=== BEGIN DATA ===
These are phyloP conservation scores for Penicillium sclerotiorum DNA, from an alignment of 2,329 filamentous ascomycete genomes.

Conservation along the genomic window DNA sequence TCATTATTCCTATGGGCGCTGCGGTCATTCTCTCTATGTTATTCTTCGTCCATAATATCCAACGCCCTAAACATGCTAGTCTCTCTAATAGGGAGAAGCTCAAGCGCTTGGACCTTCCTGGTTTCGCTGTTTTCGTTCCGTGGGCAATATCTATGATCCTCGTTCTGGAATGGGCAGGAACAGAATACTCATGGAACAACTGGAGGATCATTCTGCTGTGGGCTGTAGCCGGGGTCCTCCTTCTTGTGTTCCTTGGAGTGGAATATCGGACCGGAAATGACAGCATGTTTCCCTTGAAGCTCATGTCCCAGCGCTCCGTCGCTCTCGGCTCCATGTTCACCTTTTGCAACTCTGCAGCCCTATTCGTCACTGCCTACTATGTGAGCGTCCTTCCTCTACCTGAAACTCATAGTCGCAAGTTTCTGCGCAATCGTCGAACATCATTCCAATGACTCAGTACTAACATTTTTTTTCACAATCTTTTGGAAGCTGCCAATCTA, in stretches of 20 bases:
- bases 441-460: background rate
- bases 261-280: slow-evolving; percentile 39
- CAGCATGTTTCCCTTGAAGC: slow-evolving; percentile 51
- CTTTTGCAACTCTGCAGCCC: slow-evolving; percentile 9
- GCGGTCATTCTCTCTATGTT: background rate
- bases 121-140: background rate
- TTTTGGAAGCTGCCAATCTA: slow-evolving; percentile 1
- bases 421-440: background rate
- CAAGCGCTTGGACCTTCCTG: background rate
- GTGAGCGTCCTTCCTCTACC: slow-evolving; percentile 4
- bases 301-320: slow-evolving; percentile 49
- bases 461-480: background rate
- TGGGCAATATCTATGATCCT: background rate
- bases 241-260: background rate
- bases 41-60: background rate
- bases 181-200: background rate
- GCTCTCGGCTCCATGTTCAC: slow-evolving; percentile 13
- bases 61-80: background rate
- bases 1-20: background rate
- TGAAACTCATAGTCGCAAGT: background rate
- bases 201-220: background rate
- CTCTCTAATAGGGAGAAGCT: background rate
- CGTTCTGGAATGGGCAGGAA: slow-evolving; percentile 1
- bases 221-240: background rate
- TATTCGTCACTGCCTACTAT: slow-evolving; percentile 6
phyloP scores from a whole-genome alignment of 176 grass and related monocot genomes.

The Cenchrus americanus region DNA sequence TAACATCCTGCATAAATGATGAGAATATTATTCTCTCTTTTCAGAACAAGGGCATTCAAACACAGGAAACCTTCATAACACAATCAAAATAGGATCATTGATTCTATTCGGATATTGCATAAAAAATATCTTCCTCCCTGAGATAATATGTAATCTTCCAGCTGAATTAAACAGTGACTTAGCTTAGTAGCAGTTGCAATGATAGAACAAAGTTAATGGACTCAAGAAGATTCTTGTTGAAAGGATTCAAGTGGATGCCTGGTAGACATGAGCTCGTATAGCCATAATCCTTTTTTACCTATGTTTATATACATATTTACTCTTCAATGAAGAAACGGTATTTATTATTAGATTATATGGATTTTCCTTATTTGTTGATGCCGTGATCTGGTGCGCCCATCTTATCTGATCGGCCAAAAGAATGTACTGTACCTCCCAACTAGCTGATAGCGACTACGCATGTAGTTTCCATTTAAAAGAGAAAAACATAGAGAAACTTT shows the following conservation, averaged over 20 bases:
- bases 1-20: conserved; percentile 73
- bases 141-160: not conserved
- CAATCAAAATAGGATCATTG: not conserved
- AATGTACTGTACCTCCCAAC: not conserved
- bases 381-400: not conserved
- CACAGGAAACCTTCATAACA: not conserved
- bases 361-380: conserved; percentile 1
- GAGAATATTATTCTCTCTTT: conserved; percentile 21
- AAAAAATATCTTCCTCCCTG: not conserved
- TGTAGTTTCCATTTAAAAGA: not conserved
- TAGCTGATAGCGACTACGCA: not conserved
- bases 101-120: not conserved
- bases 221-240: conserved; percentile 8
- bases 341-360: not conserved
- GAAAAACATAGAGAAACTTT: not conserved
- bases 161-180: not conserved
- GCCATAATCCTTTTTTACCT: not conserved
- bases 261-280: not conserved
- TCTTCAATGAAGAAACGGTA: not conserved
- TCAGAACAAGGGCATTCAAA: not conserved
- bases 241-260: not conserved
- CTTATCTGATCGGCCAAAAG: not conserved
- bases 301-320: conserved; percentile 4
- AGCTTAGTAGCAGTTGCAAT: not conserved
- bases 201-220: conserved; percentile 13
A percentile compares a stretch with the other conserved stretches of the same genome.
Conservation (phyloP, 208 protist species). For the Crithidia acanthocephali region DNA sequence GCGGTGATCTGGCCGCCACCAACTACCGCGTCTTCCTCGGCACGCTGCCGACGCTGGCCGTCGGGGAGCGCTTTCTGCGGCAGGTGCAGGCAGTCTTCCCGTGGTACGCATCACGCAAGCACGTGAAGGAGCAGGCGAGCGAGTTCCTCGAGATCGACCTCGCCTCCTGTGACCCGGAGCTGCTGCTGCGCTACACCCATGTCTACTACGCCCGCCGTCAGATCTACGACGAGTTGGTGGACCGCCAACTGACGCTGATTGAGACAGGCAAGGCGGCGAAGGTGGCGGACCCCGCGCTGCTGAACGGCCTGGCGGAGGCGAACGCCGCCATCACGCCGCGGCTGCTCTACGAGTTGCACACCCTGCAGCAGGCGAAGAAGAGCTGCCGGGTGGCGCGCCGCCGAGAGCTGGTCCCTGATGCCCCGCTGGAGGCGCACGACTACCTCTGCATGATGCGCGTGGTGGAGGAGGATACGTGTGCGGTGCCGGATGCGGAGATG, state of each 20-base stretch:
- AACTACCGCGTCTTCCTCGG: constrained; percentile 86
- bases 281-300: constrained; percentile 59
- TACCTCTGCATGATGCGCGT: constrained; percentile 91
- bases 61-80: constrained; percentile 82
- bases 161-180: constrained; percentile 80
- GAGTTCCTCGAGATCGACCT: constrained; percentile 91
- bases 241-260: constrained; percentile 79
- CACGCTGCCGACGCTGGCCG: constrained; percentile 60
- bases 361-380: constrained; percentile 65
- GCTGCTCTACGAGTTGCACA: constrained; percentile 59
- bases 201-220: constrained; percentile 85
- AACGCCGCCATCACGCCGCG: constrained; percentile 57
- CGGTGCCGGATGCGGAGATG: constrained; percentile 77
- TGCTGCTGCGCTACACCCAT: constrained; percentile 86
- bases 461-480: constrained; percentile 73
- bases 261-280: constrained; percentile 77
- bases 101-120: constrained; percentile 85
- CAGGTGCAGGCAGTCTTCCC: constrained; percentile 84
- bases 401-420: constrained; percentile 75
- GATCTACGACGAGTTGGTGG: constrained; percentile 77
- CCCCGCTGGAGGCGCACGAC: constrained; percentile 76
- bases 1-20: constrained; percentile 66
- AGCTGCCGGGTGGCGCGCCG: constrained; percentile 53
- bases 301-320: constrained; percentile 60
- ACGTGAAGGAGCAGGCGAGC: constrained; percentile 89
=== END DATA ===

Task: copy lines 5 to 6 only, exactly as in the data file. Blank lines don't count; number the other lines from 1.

- CAGCATGTTTCCCTTGAAGC: slow-evolving; percentile 51
- CTTTTGCAACTCTGCAGCCC: slow-evolving; percentile 9